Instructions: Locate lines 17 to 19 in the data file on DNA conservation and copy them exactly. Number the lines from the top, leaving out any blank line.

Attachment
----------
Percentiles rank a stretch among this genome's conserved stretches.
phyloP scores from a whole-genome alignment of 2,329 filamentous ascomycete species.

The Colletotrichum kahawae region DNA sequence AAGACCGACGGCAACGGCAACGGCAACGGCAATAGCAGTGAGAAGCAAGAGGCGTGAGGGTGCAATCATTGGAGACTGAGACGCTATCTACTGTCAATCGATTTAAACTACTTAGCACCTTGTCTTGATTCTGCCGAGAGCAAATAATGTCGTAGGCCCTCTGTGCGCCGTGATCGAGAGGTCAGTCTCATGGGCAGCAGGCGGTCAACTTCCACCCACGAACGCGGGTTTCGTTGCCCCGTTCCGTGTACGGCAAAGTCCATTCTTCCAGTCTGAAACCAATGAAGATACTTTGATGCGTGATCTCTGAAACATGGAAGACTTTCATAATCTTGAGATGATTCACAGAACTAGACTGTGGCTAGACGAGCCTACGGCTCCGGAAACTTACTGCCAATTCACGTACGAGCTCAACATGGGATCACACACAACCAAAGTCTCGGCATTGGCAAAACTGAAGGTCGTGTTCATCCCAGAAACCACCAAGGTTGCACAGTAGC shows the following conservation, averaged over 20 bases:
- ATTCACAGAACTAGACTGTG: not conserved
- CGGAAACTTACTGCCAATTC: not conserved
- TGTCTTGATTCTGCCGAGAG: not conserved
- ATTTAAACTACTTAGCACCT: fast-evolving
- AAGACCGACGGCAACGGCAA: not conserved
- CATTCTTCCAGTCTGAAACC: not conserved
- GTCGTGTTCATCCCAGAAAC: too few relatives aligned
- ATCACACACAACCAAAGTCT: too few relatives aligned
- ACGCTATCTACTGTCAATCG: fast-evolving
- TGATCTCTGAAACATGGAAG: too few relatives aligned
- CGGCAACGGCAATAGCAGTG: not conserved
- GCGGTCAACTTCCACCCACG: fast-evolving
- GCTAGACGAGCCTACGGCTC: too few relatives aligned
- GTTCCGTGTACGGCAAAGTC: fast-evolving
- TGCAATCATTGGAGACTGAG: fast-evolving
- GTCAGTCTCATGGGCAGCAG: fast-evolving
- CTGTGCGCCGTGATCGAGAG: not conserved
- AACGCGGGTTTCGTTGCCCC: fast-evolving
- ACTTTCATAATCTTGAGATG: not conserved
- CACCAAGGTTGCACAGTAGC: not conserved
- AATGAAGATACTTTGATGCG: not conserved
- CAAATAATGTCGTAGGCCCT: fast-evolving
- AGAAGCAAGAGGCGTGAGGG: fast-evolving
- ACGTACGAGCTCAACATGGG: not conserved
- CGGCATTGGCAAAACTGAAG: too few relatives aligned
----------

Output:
- GTTCCGTGTACGGCAAAGTC: fast-evolving
- TGCAATCATTGGAGACTGAG: fast-evolving
- GTCAGTCTCATGGGCAGCAG: fast-evolving